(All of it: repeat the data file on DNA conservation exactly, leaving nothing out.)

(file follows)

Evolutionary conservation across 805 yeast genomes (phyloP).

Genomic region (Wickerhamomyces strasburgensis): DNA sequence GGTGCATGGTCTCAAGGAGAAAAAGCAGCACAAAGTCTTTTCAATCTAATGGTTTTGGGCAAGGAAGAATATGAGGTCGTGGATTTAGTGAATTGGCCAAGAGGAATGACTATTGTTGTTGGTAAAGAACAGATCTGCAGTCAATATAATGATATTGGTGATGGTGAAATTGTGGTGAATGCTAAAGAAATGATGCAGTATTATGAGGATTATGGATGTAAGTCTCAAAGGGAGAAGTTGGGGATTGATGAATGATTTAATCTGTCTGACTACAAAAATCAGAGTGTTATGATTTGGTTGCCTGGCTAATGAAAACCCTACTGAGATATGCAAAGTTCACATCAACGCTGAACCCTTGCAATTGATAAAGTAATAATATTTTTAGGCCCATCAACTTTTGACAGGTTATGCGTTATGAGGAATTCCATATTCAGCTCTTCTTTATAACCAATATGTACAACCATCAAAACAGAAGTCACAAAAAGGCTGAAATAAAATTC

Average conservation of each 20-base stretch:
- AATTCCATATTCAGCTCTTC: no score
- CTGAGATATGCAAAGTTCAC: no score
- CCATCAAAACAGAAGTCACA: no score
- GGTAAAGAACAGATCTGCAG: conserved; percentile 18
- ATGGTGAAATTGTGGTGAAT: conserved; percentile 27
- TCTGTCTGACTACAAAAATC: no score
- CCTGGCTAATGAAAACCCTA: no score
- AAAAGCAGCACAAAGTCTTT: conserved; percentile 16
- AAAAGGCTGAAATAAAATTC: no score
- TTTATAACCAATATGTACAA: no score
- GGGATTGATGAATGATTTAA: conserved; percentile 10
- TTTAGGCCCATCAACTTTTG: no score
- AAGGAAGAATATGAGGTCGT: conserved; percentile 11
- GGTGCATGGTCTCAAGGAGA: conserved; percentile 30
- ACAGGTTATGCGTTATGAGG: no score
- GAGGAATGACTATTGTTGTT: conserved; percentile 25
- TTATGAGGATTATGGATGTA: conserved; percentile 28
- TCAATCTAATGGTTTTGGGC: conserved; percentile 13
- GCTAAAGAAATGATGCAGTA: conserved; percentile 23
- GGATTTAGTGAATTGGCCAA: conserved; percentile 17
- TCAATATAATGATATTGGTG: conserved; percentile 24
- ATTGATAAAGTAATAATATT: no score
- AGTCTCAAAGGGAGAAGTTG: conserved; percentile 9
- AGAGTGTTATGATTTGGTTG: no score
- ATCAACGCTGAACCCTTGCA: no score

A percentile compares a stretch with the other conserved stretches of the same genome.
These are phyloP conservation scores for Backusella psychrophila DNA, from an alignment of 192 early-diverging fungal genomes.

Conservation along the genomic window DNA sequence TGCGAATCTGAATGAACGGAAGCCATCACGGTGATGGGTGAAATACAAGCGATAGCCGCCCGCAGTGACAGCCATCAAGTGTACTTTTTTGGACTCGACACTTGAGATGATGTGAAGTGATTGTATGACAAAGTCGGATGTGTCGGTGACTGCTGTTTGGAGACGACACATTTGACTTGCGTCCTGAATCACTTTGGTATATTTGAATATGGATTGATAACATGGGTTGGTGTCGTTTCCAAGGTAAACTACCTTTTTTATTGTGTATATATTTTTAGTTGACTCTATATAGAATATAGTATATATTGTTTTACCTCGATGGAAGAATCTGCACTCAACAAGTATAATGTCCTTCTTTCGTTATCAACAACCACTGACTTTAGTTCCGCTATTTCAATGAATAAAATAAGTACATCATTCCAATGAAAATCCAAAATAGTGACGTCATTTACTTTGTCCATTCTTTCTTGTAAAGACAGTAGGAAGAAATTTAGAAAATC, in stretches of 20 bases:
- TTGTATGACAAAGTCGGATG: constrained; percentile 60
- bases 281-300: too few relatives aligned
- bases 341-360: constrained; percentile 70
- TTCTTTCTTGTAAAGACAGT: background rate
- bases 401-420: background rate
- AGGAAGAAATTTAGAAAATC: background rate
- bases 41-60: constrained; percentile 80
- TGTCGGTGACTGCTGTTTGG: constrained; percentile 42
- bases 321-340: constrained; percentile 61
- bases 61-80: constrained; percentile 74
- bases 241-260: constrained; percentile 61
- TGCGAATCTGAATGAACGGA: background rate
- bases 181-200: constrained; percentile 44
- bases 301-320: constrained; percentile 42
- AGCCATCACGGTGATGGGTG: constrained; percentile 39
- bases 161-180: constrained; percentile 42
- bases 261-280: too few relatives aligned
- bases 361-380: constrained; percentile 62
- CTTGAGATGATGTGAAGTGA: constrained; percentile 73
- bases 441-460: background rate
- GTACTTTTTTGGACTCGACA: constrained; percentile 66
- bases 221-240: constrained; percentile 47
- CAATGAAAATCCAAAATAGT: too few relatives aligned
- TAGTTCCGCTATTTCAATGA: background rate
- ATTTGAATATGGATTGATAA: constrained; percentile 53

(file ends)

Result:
Evolutionary conservation across 805 yeast genomes (phyloP).

Genomic region (Wickerhamomyces strasburgensis): DNA sequence GGTGCATGGTCTCAAGGAGAAAAAGCAGCACAAAGTCTTTTCAATCTAATGGTTTTGGGCAAGGAAGAATATGAGGTCGTGGATTTAGTGAATTGGCCAAGAGGAATGACTATTGTTGTTGGTAAAGAACAGATCTGCAGTCAATATAATGATATTGGTGATGGTGAAATTGTGGTGAATGCTAAAGAAATGATGCAGTATTATGAGGATTATGGATGTAAGTCTCAAAGGGAGAAGTTGGGGATTGATGAATGATTTAATCTGTCTGACTACAAAAATCAGAGTGTTATGATTTGGTTGCCTGGCTAATGAAAACCCTACTGAGATATGCAAAGTTCACATCAACGCTGAACCCTTGCAATTGATAAAGTAATAATATTTTTAGGCCCATCAACTTTTGACAGGTTATGCGTTATGAGGAATTCCATATTCAGCTCTTCTTTATAACCAATATGTACAACCATCAAAACAGAAGTCACAAAAAGGCTGAAATAAAATTC

Average conservation of each 20-base stretch:
- AATTCCATATTCAGCTCTTC: no score
- CTGAGATATGCAAAGTTCAC: no score
- CCATCAAAACAGAAGTCACA: no score
- GGTAAAGAACAGATCTGCAG: conserved; percentile 18
- ATGGTGAAATTGTGGTGAAT: conserved; percentile 27
- TCTGTCTGACTACAAAAATC: no score
- CCTGGCTAATGAAAACCCTA: no score
- AAAAGCAGCACAAAGTCTTT: conserved; percentile 16
- AAAAGGCTGAAATAAAATTC: no score
- TTTATAACCAATATGTACAA: no score
- GGGATTGATGAATGATTTAA: conserved; percentile 10
- TTTAGGCCCATCAACTTTTG: no score
- AAGGAAGAATATGAGGTCGT: conserved; percentile 11
- GGTGCATGGTCTCAAGGAGA: conserved; percentile 30
- ACAGGTTATGCGTTATGAGG: no score
- GAGGAATGACTATTGTTGTT: conserved; percentile 25
- TTATGAGGATTATGGATGTA: conserved; percentile 28
- TCAATCTAATGGTTTTGGGC: conserved; percentile 13
- GCTAAAGAAATGATGCAGTA: conserved; percentile 23
- GGATTTAGTGAATTGGCCAA: conserved; percentile 17
- TCAATATAATGATATTGGTG: conserved; percentile 24
- ATTGATAAAGTAATAATATT: no score
- AGTCTCAAAGGGAGAAGTTG: conserved; percentile 9
- AGAGTGTTATGATTTGGTTG: no score
- ATCAACGCTGAACCCTTGCA: no score

A percentile compares a stretch with the other conserved stretches of the same genome.
These are phyloP conservation scores for Backusella psychrophila DNA, from an alignment of 192 early-diverging fungal genomes.

Conservation along the genomic window DNA sequence TGCGAATCTGAATGAACGGAAGCCATCACGGTGATGGGTGAAATACAAGCGATAGCCGCCCGCAGTGACAGCCATCAAGTGTACTTTTTTGGACTCGACACTTGAGATGATGTGAAGTGATTGTATGACAAAGTCGGATGTGTCGGTGACTGCTGTTTGGAGACGACACATTTGACTTGCGTCCTGAATCACTTTGGTATATTTGAATATGGATTGATAACATGGGTTGGTGTCGTTTCCAAGGTAAACTACCTTTTTTATTGTGTATATATTTTTAGTTGACTCTATATAGAATATAGTATATATTGTTTTACCTCGATGGAAGAATCTGCACTCAACAAGTATAATGTCCTTCTTTCGTTATCAACAACCACTGACTTTAGTTCCGCTATTTCAATGAATAAAATAAGTACATCATTCCAATGAAAATCCAAAATAGTGACGTCATTTACTTTGTCCATTCTTTCTTGTAAAGACAGTAGGAAGAAATTTAGAAAATC, in stretches of 20 bases:
- TTGTATGACAAAGTCGGATG: constrained; percentile 60
- bases 281-300: too few relatives aligned
- bases 341-360: constrained; percentile 70
- TTCTTTCTTGTAAAGACAGT: background rate
- bases 401-420: background rate
- AGGAAGAAATTTAGAAAATC: background rate
- bases 41-60: constrained; percentile 80
- TGTCGGTGACTGCTGTTTGG: constrained; percentile 42
- bases 321-340: constrained; percentile 61
- bases 61-80: constrained; percentile 74
- bases 241-260: constrained; percentile 61
- TGCGAATCTGAATGAACGGA: background rate
- bases 181-200: constrained; percentile 44
- bases 301-320: constrained; percentile 42
- AGCCATCACGGTGATGGGTG: constrained; percentile 39
- bases 161-180: constrained; percentile 42
- bases 261-280: too few relatives aligned
- bases 361-380: constrained; percentile 62
- CTTGAGATGATGTGAAGTGA: constrained; percentile 73
- bases 441-460: background rate
- GTACTTTTTTGGACTCGACA: constrained; percentile 66
- bases 221-240: constrained; percentile 47
- CAATGAAAATCCAAAATAGT: too few relatives aligned
- TAGTTCCGCTATTTCAATGA: background rate
- ATTTGAATATGGATTGATAA: constrained; percentile 53